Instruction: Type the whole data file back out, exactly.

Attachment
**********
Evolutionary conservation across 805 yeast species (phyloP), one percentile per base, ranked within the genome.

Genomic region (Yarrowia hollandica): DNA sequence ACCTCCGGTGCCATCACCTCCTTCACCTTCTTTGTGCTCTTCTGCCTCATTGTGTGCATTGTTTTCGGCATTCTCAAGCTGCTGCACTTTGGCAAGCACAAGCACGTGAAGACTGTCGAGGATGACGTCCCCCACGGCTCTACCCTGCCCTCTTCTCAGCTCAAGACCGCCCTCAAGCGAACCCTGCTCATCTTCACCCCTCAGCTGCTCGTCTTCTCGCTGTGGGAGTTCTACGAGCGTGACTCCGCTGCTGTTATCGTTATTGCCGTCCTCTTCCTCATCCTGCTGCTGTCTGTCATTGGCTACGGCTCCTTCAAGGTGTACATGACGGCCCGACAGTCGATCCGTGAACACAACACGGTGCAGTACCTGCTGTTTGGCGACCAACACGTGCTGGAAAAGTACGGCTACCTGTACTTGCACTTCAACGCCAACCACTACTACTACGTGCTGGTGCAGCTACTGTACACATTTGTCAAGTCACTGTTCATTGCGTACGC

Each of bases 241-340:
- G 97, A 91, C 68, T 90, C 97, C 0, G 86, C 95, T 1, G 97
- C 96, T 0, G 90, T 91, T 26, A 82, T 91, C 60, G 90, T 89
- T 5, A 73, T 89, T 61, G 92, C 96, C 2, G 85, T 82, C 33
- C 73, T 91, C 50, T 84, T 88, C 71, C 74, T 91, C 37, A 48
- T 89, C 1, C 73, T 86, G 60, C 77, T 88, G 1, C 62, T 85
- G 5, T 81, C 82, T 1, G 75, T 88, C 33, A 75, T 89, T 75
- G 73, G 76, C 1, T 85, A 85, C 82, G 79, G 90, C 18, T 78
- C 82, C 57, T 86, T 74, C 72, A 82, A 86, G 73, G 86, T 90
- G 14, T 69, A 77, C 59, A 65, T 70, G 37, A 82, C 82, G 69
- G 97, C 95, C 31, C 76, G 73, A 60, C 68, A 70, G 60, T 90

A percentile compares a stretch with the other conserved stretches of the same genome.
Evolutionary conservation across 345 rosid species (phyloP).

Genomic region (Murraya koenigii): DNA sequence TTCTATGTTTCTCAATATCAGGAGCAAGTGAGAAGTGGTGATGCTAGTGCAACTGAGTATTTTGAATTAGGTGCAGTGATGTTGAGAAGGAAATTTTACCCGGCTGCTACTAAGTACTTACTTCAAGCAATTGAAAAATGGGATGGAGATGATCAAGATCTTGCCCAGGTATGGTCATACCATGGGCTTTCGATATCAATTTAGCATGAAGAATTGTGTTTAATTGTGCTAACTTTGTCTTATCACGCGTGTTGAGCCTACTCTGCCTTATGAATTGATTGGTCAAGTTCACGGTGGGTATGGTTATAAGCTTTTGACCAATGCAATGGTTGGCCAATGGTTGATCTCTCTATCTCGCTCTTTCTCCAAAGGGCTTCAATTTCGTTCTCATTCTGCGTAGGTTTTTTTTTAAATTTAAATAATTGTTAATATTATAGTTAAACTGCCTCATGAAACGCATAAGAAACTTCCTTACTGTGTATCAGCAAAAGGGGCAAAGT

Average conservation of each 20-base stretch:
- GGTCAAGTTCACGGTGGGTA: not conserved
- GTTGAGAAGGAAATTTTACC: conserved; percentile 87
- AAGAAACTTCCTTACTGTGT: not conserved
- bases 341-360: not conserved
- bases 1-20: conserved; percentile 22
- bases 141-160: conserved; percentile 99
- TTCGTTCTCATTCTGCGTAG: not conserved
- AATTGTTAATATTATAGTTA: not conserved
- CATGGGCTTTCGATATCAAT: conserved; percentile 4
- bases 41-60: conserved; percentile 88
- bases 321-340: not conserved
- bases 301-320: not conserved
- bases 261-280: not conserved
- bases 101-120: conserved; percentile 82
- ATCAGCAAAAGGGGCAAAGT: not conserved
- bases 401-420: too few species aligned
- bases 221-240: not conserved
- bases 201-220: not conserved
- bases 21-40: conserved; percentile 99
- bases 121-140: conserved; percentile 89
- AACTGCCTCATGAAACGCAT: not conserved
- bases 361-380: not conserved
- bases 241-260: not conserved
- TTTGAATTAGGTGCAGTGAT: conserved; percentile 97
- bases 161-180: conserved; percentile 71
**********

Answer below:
Evolutionary conservation across 805 yeast species (phyloP), one percentile per base, ranked within the genome.

Genomic region (Yarrowia hollandica): DNA sequence ACCTCCGGTGCCATCACCTCCTTCACCTTCTTTGTGCTCTTCTGCCTCATTGTGTGCATTGTTTTCGGCATTCTCAAGCTGCTGCACTTTGGCAAGCACAAGCACGTGAAGACTGTCGAGGATGACGTCCCCCACGGCTCTACCCTGCCCTCTTCTCAGCTCAAGACCGCCCTCAAGCGAACCCTGCTCATCTTCACCCCTCAGCTGCTCGTCTTCTCGCTGTGGGAGTTCTACGAGCGTGACTCCGCTGCTGTTATCGTTATTGCCGTCCTCTTCCTCATCCTGCTGCTGTCTGTCATTGGCTACGGCTCCTTCAAGGTGTACATGACGGCCCGACAGTCGATCCGTGAACACAACACGGTGCAGTACCTGCTGTTTGGCGACCAACACGTGCTGGAAAAGTACGGCTACCTGTACTTGCACTTCAACGCCAACCACTACTACTACGTGCTGGTGCAGCTACTGTACACATTTGTCAAGTCACTGTTCATTGCGTACGC

Each of bases 241-340:
- G 97, A 91, C 68, T 90, C 97, C 0, G 86, C 95, T 1, G 97
- C 96, T 0, G 90, T 91, T 26, A 82, T 91, C 60, G 90, T 89
- T 5, A 73, T 89, T 61, G 92, C 96, C 2, G 85, T 82, C 33
- C 73, T 91, C 50, T 84, T 88, C 71, C 74, T 91, C 37, A 48
- T 89, C 1, C 73, T 86, G 60, C 77, T 88, G 1, C 62, T 85
- G 5, T 81, C 82, T 1, G 75, T 88, C 33, A 75, T 89, T 75
- G 73, G 76, C 1, T 85, A 85, C 82, G 79, G 90, C 18, T 78
- C 82, C 57, T 86, T 74, C 72, A 82, A 86, G 73, G 86, T 90
- G 14, T 69, A 77, C 59, A 65, T 70, G 37, A 82, C 82, G 69
- G 97, C 95, C 31, C 76, G 73, A 60, C 68, A 70, G 60, T 90

A percentile compares a stretch with the other conserved stretches of the same genome.
Evolutionary conservation across 345 rosid species (phyloP).

Genomic region (Murraya koenigii): DNA sequence TTCTATGTTTCTCAATATCAGGAGCAAGTGAGAAGTGGTGATGCTAGTGCAACTGAGTATTTTGAATTAGGTGCAGTGATGTTGAGAAGGAAATTTTACCCGGCTGCTACTAAGTACTTACTTCAAGCAATTGAAAAATGGGATGGAGATGATCAAGATCTTGCCCAGGTATGGTCATACCATGGGCTTTCGATATCAATTTAGCATGAAGAATTGTGTTTAATTGTGCTAACTTTGTCTTATCACGCGTGTTGAGCCTACTCTGCCTTATGAATTGATTGGTCAAGTTCACGGTGGGTATGGTTATAAGCTTTTGACCAATGCAATGGTTGGCCAATGGTTGATCTCTCTATCTCGCTCTTTCTCCAAAGGGCTTCAATTTCGTTCTCATTCTGCGTAGGTTTTTTTTTAAATTTAAATAATTGTTAATATTATAGTTAAACTGCCTCATGAAACGCATAAGAAACTTCCTTACTGTGTATCAGCAAAAGGGGCAAAGT

Average conservation of each 20-base stretch:
- GGTCAAGTTCACGGTGGGTA: not conserved
- GTTGAGAAGGAAATTTTACC: conserved; percentile 87
- AAGAAACTTCCTTACTGTGT: not conserved
- bases 341-360: not conserved
- bases 1-20: conserved; percentile 22
- bases 141-160: conserved; percentile 99
- TTCGTTCTCATTCTGCGTAG: not conserved
- AATTGTTAATATTATAGTTA: not conserved
- CATGGGCTTTCGATATCAAT: conserved; percentile 4
- bases 41-60: conserved; percentile 88
- bases 321-340: not conserved
- bases 301-320: not conserved
- bases 261-280: not conserved
- bases 101-120: conserved; percentile 82
- ATCAGCAAAAGGGGCAAAGT: not conserved
- bases 401-420: too few species aligned
- bases 221-240: not conserved
- bases 201-220: not conserved
- bases 21-40: conserved; percentile 99
- bases 121-140: conserved; percentile 89
- AACTGCCTCATGAAACGCAT: not conserved
- bases 361-380: not conserved
- bases 241-260: not conserved
- TTTGAATTAGGTGCAGTGAT: conserved; percentile 97
- bases 161-180: conserved; percentile 71